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When 4 into 3 won’t go

By Jeff Salton on August 28th, 2017

Our Helpdesk – staffed by employment lawyers at Holding Redlich – is kept busy answering our Employment Law Practical Handbook subscribers’ questions. This is one we received recently.

The problem that required a solution was how to respond to a permanent employee’s request to reduce his shifts from four days a week down to three days a week.

In some cases, that’s not a problem but for this employer, the workload demanded that four shifts a week were needed to complete the tasks.

So, how does the company respond to the request when three days is not a viable option? Can the company say “take it (four days) or leave it (resign)”?

The Helpdesk offered this reply.

We are finding that this type of request by a worker is becoming more commonplace. However, there is not always a simple yes/no response that can be given.

For instance, it will depend on whether the worker is entitled to request flexible working arrangements under the Fair Work Act (FW Act), and if the worker is employed under a contract of employment, an enterprise agreement or a modern award.’

Without giving specific legal advice, employers may find the general information below useful.

An employee may request flexible work arrangements under the Fair Work Act if they have completed at least 12 months of continuous service with your company immediately before making the request and their request to change their work arrangement is for a reason that is recognised under the FW Act. For example that the worker:

  • is a parent;
  • is responsible for the care of a child who is of school age or younger;
  • has a disability;
  • is 55 years or older;
  • is experiencing family violence;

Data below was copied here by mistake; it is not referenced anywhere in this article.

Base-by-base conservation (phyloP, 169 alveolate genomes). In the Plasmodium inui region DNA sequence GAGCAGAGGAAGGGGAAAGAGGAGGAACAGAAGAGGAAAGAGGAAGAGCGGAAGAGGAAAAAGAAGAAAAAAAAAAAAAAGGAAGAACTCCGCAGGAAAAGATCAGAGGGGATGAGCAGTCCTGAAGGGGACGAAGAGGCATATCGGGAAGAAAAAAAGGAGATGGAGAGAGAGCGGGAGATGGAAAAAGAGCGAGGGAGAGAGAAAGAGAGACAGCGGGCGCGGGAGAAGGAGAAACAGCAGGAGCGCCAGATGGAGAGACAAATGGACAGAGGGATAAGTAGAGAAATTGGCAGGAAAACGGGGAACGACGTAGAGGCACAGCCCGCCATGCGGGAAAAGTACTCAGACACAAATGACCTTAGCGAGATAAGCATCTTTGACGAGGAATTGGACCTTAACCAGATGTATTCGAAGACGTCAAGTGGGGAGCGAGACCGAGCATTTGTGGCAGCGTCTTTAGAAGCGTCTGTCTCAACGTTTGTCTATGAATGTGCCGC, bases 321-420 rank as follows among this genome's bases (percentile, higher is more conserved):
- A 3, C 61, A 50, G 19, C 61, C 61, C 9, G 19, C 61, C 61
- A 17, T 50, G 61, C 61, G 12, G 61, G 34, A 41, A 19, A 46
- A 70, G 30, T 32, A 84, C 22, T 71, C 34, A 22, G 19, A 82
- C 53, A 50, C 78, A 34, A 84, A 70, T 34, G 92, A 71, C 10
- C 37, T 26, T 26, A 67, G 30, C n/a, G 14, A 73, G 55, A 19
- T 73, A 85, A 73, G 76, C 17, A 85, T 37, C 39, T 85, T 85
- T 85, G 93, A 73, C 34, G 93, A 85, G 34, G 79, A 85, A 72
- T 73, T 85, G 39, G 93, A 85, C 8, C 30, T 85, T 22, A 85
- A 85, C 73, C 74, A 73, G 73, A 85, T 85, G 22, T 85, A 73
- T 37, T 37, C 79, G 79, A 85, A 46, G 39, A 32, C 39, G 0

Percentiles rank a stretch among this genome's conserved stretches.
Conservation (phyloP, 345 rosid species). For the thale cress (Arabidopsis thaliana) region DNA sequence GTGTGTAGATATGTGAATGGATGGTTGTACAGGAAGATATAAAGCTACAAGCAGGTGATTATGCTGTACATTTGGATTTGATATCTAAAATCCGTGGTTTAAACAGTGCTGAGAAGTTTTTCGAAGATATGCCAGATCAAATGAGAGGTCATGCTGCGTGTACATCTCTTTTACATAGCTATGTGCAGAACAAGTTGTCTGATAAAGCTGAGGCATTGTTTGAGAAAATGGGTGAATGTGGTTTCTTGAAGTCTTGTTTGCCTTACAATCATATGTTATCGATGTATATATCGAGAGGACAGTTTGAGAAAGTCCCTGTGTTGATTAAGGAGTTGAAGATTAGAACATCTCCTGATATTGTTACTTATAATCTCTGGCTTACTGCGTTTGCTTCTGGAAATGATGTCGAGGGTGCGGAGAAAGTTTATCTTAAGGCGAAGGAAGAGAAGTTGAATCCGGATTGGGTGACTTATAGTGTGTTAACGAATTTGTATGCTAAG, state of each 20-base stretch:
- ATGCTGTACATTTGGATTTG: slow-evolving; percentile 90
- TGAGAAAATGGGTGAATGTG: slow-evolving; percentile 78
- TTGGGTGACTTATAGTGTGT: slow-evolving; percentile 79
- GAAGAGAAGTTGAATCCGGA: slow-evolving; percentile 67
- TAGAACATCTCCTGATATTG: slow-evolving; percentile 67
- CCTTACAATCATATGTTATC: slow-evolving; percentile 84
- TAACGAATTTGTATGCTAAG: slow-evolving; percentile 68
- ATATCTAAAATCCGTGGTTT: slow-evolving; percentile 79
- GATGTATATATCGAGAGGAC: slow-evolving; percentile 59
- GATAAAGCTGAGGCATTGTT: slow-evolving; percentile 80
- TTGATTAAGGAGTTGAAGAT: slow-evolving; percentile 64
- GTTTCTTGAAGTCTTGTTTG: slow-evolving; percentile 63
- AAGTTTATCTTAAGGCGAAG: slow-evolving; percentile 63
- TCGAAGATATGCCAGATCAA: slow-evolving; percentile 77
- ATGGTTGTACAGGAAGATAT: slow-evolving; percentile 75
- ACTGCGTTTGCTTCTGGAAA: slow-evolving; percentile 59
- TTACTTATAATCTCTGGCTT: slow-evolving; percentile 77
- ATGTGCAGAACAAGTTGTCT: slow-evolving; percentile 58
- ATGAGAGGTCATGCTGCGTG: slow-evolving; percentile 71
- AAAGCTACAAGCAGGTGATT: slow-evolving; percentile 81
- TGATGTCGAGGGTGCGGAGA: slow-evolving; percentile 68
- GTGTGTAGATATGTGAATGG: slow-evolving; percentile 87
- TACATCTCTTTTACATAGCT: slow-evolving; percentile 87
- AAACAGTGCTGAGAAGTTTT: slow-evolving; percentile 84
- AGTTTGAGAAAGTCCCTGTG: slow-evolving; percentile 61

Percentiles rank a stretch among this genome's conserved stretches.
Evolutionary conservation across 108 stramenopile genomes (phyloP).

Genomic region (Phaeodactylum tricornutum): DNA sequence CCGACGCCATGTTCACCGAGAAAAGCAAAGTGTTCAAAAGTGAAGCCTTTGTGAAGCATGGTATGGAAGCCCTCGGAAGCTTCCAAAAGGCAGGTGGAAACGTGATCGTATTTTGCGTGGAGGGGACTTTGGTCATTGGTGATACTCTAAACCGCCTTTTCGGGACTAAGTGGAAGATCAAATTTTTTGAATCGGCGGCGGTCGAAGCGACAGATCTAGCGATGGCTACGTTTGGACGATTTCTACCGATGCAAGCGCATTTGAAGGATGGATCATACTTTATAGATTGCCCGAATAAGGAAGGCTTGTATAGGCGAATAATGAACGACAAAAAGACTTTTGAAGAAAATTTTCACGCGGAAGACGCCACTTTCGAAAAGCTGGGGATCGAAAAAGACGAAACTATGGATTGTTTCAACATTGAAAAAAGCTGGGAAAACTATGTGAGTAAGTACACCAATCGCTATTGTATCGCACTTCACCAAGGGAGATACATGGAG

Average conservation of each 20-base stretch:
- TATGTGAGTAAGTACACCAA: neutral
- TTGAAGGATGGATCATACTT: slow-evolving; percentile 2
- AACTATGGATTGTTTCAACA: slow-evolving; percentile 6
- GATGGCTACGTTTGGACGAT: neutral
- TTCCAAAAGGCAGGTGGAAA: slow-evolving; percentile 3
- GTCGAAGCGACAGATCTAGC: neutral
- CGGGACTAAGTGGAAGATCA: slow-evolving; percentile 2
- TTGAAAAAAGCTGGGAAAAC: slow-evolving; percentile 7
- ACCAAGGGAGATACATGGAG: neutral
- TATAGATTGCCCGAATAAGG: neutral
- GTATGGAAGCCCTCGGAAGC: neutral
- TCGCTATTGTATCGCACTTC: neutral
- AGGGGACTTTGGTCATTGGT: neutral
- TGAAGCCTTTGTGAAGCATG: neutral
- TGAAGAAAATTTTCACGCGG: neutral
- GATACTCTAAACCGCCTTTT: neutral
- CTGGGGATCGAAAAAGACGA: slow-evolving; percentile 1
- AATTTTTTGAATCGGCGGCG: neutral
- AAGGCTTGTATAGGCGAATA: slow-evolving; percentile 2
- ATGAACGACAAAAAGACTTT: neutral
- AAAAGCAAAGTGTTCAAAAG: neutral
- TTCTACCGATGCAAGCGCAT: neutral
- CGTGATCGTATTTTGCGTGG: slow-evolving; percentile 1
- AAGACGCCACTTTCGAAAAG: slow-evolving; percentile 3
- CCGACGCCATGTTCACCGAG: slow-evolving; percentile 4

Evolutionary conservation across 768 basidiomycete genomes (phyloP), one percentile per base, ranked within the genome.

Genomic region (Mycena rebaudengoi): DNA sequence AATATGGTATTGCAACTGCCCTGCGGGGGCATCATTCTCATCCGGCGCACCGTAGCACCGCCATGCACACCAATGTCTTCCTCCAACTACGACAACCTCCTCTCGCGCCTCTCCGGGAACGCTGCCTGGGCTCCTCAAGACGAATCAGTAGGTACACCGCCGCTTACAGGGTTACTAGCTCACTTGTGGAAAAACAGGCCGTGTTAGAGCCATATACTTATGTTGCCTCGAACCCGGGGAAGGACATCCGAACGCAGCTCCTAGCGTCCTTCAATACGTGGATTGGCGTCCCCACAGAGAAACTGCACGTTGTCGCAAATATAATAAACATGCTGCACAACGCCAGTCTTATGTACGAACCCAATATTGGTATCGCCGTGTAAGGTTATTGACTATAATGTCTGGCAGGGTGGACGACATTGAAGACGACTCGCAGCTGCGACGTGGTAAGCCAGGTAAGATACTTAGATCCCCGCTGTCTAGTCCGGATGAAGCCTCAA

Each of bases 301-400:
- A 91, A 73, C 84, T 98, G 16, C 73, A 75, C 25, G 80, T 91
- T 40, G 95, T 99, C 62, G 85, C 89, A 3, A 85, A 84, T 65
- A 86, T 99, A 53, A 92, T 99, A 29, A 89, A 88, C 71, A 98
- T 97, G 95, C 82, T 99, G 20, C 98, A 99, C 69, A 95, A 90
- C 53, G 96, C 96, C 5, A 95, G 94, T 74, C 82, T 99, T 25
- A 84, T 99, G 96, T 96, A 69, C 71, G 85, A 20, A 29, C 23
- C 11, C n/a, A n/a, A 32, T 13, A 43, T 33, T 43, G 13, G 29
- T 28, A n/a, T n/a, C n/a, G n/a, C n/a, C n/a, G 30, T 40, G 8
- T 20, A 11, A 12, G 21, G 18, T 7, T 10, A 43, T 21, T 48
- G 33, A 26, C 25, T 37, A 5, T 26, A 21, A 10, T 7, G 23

• is a carer (within the meaning of the Carer Recognition Act 2010); or
  • is providing care or support to a member of their immediate family or household because they are experiencing violence from a family member.

If the worker is entitled to a flexible work arrangement, companies may refuse the request if they have reasonable business grounds for doing so.

You should properly document these grounds and support them with evidence. Please note that even if you believe that you have reasonable business grounds for refusing the request, there is a risk that the employee may bring a claim against you for unfair dismissal (by way of constructive dismissal if the employee is forced to resign), adverse action or under anti-discrimination law.

If you believe the worker is not entitled to flexible working arrangements you may be entitled to insist that the contract remain four days a week. However, you should seek specific legal advice on this point.

Grey areas

As you can see (read) here, employment law is not always black and white. There are a lot of elements to consider before decisions are made.

That’s why it’s vital that you have the best available information at your fingertips and access to a legal ‘friend’ when you need it.

Therefore, subscribing to the Employment Law Practical Handbook makes good business sense.

Written in plain English by the employment law experts at Holding Redlich, the 70-plus chapters contained in the handbook cover all aspects of the law from Absenteeism and Flexible Work Arrangements, through to Sexual Harassment and Workplace Surveillance.

Order your copy of the Employment Law Practical Handbook today on an obligation-free trial and put it to the test at your business. What do you have to lose?





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